I sat down at my office desk this morning with a steaming cup of coffee and the intention of writing something remarkable. About the best I could muster was writing out a check for the light bill. My mind ricochets from current events to a never-ending to-do list. Then I remembered the mantra that my lovely wife preaches to her students at work and at the community yoga class. “Where are you? Here. What time is it? Now.” In other words, “Be Here Now.” 
Sometimes being mindful is harder than you might think. Especially when you have urgent calls from Emily at Card Services telling me there’s an issue with my credit card or the automated message from the Criminal Investigations Division of the IRS that needs to discuss my latest tax return. Not to mention the serious problem I have with my Windows computer. This one is especially perplexing since I haven’t a Windows computer in over 15 years. 
After about an hour of tapping keys, my mind was still as blank as a busted TV set. I clicked my laptop closed and took Jilda out for breakfast. She found a table by the window, and I ordered the food. Eating at the local Jacks during morning hours is like attending a family reunion. We saw a half-dozen people we knew. 
Sitting there, I looked around at the faces and heard clips of conversation. Mornings in that restaurant reminds me of my mother’s kitchen at breakfast. The aroma of bacon on the grill, and biscuits baking in the oven. I had a feeling that the experience would bring my mind back to here and now. I was right.
Once home, I took the critters for a walk. I flipped the collar of my insulated vest up to block the brisk wind out of the north. 
A doe and two fawns were feeding on acorns by the barn. When they saw Ol’ Hook and Caillou, they
bolted for the woods. The dogs yapped after them. I sat down on my thinking bench to watch, listen, and smell the earth getting ready for spring. Those moments without distraction were a joy. It felt good to “Be Here Now.”
There’s something powerful that happens when the mind is silent. Troubling things no longer seem as important. The space those thoughts occupy in my chattering mind tends to shrink. I often come up with creative approaches to complex problems. I don’t always solve them, but the silence gives me a chance to get a better grip on the pieces I can control. It also helps me to let go of the pieces I can’t control. This is a huge benefit of mindfulness.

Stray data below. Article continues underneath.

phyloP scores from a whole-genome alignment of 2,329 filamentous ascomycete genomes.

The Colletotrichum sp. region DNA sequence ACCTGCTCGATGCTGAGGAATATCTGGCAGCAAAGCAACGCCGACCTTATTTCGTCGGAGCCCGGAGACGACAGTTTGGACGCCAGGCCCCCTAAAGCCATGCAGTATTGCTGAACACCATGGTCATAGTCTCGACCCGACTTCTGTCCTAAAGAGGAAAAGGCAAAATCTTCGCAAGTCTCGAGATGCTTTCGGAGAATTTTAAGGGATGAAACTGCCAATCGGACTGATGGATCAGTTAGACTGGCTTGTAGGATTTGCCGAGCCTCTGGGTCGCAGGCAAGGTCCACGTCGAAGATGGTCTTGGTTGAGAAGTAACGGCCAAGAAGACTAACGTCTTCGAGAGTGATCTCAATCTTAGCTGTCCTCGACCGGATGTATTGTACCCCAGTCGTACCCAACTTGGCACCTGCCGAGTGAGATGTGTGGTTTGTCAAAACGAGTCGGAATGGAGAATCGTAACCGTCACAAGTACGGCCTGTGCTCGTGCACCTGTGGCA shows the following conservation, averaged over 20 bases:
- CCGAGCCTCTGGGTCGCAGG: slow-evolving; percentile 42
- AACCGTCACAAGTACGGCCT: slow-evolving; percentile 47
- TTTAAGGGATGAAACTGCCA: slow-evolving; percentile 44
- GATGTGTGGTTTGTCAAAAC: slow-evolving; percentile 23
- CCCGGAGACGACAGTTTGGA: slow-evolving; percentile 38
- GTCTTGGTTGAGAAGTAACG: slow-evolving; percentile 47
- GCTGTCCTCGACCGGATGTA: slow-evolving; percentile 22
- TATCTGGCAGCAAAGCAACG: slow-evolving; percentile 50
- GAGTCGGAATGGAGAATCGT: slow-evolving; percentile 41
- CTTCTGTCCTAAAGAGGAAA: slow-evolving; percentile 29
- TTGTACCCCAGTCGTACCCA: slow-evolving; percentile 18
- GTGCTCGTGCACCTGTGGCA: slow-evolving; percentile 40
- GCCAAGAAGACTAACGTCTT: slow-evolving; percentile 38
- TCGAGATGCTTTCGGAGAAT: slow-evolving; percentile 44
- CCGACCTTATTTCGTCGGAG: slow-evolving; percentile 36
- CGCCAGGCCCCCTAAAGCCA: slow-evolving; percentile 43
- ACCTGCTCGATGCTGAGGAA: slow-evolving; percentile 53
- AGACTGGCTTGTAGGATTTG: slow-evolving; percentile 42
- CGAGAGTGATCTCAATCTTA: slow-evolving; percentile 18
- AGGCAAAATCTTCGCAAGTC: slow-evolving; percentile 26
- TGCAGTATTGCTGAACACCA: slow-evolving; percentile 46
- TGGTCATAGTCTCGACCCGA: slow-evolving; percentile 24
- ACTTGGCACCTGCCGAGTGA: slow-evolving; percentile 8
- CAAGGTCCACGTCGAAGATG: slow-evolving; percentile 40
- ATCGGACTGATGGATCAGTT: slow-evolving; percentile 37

There are those who say that mindfulness is a lot of New Age hooey.  I’m not here to try and change anyone’s mind about mindfulness. But this much I know for sure. It works for me. In fact, it gave me the idea for this column today. 
If you get fed up with Emily and your credit card problems, I suggest you try to Be Here Now. 

Sunday, March 11, 2018

Pond scum

Jilda and I both were like sore-tail-cats today. I don't think we're sick, and there's nothing troubling us...except this damn time change. I'm sorry for the bad language, but there's no other way to describe just how we feel about "Springing Forward". 

Researchers say it doesn't help farmers, it doesn't save energy. I did make people sicker, have more heart attacks, and spend more money. 

If I were to put on my root-cause-analysis hat, the "Spend More Money" would have been a DING DING DING DING moment. The real reason we have daylight savings time is that it makes more money for business and in turn politicians.  

One of the Native American sites had this to offer:

‘Only a white man would believe that you could cut a foot off the top of a blanket and sew it to the bottom of a blanket and have a longer blanket.’

Nuff said.

Feeling lower than pond scum on the first day of daylight savings time.

Saturday, March 10, 2018

Rainy Day

It's rained most of the day today. We ran errands, and it began raining before we made it home. It hasn't stopped.

My sister did a birthday gathering this evening for all friends and family that have birthdays in March. Jilda's birthday is on the 23rd so she was one of the honorees.

We headed home before dusk, but by the time we reached the river, a shroud of fog made driving hazardous. We crept the rest of the way home.

The picture tonight was from March of 2017.

Friday, March 09, 2018

Called in

Today was freedom Friday for us. No commitments. No to-dos that were on fire. We "Called in drunk," as they sometimes say here in Alabama.